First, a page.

Ilene is correct on all counts. I've over 35 books published and always spend far more money than I make--how else will people know about my books?

Marilyn Meredith a.k.a. F. M. Meredith said...

Ilene is correct on all counts. I've over 35 books published and always spend far more money than I make--how else will people know about my books?

John M. Wills said...

You're not preaching to the choir, you're just reinforcing what we all know.

Helen Macie Osterman said...

Everything you said is true, Eilene. I believe we write because we have to. There are stories in our heads that must come out or we are not fulfilled.
I don't have to support myself by writing, thank God. I write because I love it. And that's what matters.

Rayne Golay said...

Ilene, you just took away my illusion. I read one of your books, and follow you on FB. Then I met you at the conference in Las Vegas, and was blown away that, wow, I got to sit next to this very famous, multi-published author and exchange thoughts with her. And now you tell me you're just like me; a writer dressed up as a successful and famous author. You know the saying: "Fake it till you make it." You succeed in your projection. Oprah and the rest of it will follow.

Jackie Taylor Zortman said...

It's so good to hear that other authors share my miseries. I so enjoyed reading this blog, Ilene. I've got a couple of people who truly resent me because of my published book and the only reason I can think of is because they think I'm making big bucks. I, too, lose money on marketing, but I still love the business and the authors who share the experience.

Shalanna said...

I love this post! I don't have enough confidence these days to act as if I am what I aspire to be--a REAL author--but this is great advice. It's the way you succeed in business. (Don't you love Robert Morse in "How to Succeed in Business Without Really Trying?!") Image trumps content in this world, which is something I find dismaying, but it's the way of the world.

I'm going to promote this post around to people who need to know this!

Billie Johnson said...

Excellent post, Ilene, and I agree with all your points! I will add one more...when I see our authors promoting their books and just generally being 'out there' it motivates me to promote them. When we have opportunities and financial wherewithal to buy an ad or other paid advertising, it's likely I will choose among the authors who have their oar in the water already. Then I know I am investing in a team effort...

Also, today's conventional wisdom is that it takes ten contacts for your name and/or product to stick in the mind of a consumer...this is one place where, IMO, less is NOT more!

Sharon Ervin said...

In 2013, our accountant told husband Bill that my books had only lost $518 last year, a career low. The costs of cards, conferences, speakings, bookmarks, travel, etc., always outdo the remuneration. Bill and the CPA both laughed at my chagrin, and both recovered, praising my contribution in reducing Bill's tax bill. Ten of my books have been published. Number eleven is due out soon. When people ask Bill about my writing, he says, "When she's writing she's happy, and when she's happy, we're all happy." Bill thinks my "lack of financial success" is worthwhile. What can I say? I'm happy.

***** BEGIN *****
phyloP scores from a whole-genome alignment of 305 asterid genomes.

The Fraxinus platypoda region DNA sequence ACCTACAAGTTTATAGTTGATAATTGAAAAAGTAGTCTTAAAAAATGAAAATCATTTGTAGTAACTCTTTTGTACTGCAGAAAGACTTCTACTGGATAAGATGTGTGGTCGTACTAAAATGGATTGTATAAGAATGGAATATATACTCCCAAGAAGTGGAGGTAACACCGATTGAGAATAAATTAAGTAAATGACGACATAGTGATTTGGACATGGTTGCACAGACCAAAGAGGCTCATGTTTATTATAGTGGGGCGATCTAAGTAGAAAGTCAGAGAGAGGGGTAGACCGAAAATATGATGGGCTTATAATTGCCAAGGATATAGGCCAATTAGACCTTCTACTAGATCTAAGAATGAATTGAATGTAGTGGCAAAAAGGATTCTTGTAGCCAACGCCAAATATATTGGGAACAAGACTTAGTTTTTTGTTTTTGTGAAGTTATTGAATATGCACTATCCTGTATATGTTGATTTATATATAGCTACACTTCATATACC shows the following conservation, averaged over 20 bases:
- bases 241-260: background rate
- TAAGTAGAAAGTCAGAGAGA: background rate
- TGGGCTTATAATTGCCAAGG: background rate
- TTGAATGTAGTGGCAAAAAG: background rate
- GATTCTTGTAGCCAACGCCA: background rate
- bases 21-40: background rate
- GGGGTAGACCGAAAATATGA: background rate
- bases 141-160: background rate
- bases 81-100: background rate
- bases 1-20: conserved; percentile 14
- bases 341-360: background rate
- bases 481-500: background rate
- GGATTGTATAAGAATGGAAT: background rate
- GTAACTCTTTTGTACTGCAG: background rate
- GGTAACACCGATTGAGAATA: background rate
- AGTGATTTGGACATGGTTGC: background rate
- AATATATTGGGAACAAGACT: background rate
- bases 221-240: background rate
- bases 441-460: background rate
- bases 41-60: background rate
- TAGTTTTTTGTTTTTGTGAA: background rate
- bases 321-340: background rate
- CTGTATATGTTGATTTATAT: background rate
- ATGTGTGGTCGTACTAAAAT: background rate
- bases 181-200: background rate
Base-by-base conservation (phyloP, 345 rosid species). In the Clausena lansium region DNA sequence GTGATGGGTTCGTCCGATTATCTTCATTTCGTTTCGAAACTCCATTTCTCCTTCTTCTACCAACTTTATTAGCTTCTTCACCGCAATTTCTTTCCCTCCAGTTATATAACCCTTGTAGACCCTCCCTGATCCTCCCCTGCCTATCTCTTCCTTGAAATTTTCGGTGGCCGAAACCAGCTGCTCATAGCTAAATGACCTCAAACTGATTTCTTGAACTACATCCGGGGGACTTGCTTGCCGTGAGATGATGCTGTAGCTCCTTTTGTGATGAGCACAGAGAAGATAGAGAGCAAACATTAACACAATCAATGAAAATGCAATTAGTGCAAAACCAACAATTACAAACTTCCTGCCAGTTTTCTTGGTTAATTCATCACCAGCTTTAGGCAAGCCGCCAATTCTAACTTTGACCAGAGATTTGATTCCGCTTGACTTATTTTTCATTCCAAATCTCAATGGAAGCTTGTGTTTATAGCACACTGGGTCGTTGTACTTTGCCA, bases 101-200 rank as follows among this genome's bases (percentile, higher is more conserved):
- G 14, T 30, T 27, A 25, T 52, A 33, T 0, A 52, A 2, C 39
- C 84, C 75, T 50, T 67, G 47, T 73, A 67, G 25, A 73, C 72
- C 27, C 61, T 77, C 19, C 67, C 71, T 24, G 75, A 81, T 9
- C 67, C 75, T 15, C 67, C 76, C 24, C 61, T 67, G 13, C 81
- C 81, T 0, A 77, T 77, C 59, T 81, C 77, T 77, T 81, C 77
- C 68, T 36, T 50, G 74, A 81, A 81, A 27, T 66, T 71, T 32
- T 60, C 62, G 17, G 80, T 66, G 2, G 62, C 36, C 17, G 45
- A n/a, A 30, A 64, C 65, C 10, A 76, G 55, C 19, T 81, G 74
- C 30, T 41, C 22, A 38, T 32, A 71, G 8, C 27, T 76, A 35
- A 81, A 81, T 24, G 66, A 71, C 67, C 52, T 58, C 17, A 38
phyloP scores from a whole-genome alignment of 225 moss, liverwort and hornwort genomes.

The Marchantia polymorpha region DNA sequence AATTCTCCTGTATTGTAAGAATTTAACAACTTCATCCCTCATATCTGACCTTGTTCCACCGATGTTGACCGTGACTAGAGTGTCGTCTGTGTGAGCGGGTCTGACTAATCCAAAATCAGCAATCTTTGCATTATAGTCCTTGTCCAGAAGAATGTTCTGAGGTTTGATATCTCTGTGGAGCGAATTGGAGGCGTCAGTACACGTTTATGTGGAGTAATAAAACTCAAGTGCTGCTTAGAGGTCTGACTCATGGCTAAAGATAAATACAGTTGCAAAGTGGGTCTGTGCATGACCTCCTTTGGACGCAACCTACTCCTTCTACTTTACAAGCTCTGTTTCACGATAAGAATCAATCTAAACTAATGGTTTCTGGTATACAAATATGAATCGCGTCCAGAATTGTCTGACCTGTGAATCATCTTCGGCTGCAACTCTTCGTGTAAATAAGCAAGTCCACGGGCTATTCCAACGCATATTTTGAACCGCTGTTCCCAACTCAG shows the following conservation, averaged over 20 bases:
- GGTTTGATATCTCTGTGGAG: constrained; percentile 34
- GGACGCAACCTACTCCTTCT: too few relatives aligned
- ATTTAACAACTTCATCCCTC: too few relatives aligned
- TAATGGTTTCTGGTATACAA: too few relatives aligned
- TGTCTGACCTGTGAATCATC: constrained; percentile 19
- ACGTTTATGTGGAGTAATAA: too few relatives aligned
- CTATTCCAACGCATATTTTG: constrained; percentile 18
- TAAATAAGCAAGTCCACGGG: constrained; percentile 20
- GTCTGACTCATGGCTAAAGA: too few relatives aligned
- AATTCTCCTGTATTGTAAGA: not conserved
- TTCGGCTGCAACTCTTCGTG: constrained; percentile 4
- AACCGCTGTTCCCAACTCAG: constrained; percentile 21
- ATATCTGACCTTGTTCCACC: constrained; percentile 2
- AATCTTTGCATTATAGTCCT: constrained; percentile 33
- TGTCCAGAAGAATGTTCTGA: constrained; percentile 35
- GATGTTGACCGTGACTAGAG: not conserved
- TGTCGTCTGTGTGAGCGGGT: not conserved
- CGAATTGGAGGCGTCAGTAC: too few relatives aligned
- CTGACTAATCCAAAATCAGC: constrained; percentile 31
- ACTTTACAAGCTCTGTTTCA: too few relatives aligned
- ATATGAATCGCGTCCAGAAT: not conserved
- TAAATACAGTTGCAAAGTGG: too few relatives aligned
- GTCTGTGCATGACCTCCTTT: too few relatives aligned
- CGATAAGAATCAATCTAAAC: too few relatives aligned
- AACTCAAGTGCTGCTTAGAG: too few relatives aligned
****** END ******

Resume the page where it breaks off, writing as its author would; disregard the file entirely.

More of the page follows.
Larion aka Larriane Wills said...

love the post. guess I don't need to say keep writing even if it doesn't fill your pockets. I know I do. :-)

Eileen Obser said...

Wonderful blog, Ilene, filled with wisdom and very good advice. We all can learn from you. Self-promoting is so important, I feel, even if it costs or -- as Marilyn put it -- how else will people know about my books?

Susan Oleksiw said...

Excellent post. It's nice to have someone else describe what this mid list life is like. People think I'm famous because my books are in libraries, and don't believe me when I tell them I don't make enough to live on. No one wants to be disillusioned. And thanks for the new ideas. I hadn't considered pens, and I do need new business cards. It never ends.

JoAnnAinsworth said...

"people love free pens" Where do you buy your pens, Ilene?
P.S. I agree with you. I've had similar experiences.

Marilyn Levinson said...

Wonderful post, Ilene, because what you say here is so true for many of us. We write, we write well, but have yet to be discovered by the larger world.

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James R. Callan said...

Well, I certainly thought you were a top book seller - and I'm going to continue because -- you probably are, just not today.

And remember, the most important person to impress with your books is not Oprah -- it's you.

If you do a guest post on my web site, you will certainly be introduced as "Best selling author."

jim

Tekla said...

I soooo agree with your words of wisdom especially that we write because we love it and not because we become rich--although that would be nice. I keep writing because of all the readers that contact me to let me know that I have helped them change their lives. No money can take the place of that. Thanks for sharing your wisdom.

Tekla

Beryl Reichenberg said...

I think you hit a cord with all of us. I never know what effect an event , blog post, etc. has on sales, I assume getting my name out there is the important thing. But there are only so many hours in the day. One day, I hope to break even. Beryl

Mary Montague Sikes said...

Good post, Ilene. Thanks for reminding us that appearance is super important!

Mary Montague Sikes

Sharon Arthur Moore said...

Yep, Ilene, you said it all and well. If you are writing for the money, you're not likely to be a happy person. But when someone tells me they loved my books, that makes it worthwhile.

Lesley Diehl said...

In my eyes you are a best-selling author. I'm doing my best to model myself after you by acting like I'm someone in the writing world. You're a real ins;piration.

Karen S said...

I am cracking up because my sister wants me to hire my nieces for the summer to help me with my books. She thinks I am making money! HA HA HAAAAAAAA!